Labor Day 2010: Obama Returns to Milwaukee to Make Case to Working Families

Roger Bybee

Then-Senator Barack Obama speaks on Labor Day 2008, with then-AFL-CIO President John Sweeney.

When President Barack Obama, Labor Secretary Hilary Solis, and new AFL-CIO President Richard Trumka come to Milwaukee, Wisc., on Monday to deliver Labor Day addresses, they will be greeted with a very large, pumped-up crowd of union members and their families.

Milwaukee, with its traditions of unionism and working class struggle going back to at least 1886 when seven workers were shot down fighting for the 8‑hour day, is the perfect setting for Obama to talk about helping working people get through the current, lingering recession. The city also offers one of the nation’s most lively and spirited labor days, with union contingents in different-colored Labor Day T‑shirts expressing solidarity while marching along with their families.

The crowd for Obama, Solis, and Trumka will be enthusiastic, but also hungry for both economic and political answers.

Monday will mark Obama’s second Labor Day visit to Milwaukee.

Candidate Obama spoke here in 2008, directly following a powerful talk by Andy Nirschl, a United Steel Workers local president whose productive Kimberly Paper plant was being needlessly shut down by a New York-based hedge fund whose executives included Dan Quayle and former Bush Treasurery Secretary John Snow.

On that sunlit afternoon, Obama spoke moving and memorably to a crowd of at least 20,000:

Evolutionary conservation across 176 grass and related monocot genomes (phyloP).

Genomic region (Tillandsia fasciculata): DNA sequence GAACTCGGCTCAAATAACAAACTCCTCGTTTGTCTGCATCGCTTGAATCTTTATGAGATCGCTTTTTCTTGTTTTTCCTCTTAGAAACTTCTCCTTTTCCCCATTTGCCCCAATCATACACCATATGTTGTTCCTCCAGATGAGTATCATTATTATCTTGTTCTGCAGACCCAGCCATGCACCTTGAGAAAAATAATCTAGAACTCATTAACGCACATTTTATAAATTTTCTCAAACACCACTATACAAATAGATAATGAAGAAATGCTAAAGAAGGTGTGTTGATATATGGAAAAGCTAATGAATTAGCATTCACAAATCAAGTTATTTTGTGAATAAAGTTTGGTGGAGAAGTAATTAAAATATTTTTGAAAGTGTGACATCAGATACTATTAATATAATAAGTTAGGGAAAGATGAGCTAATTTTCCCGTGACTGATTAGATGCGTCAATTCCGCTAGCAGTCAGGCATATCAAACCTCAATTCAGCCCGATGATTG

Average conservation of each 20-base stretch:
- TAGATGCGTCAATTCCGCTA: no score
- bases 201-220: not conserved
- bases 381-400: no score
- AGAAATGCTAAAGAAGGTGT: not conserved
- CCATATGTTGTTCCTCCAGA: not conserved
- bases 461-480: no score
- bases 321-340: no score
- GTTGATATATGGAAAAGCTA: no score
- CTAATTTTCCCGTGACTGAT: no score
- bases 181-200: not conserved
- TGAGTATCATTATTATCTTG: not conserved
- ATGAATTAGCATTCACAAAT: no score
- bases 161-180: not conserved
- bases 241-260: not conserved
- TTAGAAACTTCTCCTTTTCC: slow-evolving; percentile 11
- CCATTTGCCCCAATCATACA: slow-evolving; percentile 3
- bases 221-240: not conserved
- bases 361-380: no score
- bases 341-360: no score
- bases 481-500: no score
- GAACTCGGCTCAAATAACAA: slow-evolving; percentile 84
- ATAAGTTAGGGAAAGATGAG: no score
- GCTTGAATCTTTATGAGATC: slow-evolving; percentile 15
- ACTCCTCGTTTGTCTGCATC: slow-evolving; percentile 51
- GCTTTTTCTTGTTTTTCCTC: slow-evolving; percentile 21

America was built by its laborers, but today our workers are struggling just to get by in an economy that no longer works for them. That’s why we can’t afford four more years of the failed George Bush economic policies — policies that Sen. McCain has proudly embraced and promises to continue.

It’s time we had a president who will stand up for working men and women by building an economy that rewards not just wealth, but work and the workers who create it. It’s time you had a partner in the White House who knows that the struggles facing working families can’t be solved by spending billions of dollars on more tax breaks for big corporations and wealthy CEOs, and that hardworking families need immediate relief.


But Obama has clearly been unable to meet all the expectations he generated, particurlarly with the George W. Bush-induced Wall St. meltdown that occurred only a week later in September 2008. He has also been hampered by a corps of Wall-Street-bred advisors who are tone-deaf to the concerns of working people.

As a result, Obama will have to utilize all of his extraordinary skills – and a
much higher level of political boldness.

First, he must not only reach many should-be Democrats inclined to protest” with their votes by choosing Republican candidates.

Second, President Obama must recognize that one effect of the Great Recession has been to move families from collective struggle for the common good to individual survival for their families.

When this syndrome is hitting sophisticated community leaders like the woman profiled below, we can see that our challenge is very serious:

Traci Carnes, who last year lost her house and her job as the executive director of a nonprofit housing organization in Lancaster, S.C., is among those who will have to navigate the system if they want to participate in the midterm elections.

Ms. Carnes said she used to keep abreast of politics and community issues, always finding the time to vote. Now, voting is one of the activities she calls luxuries.”

When I started losing everything, you are just focusing on that bottom rung on Maslow’s hierarchy of needs,” she said, referring to the popular theory of human motivation.

Ms. Carnes, 36, said that after losing her home, she and her 13-year-old son briefly moved into a hotel. She is now staying at a relative’s house…

President Obama — and the labor movement — thus have a major task facing them this Labor Day as we look toward to Election Day in November.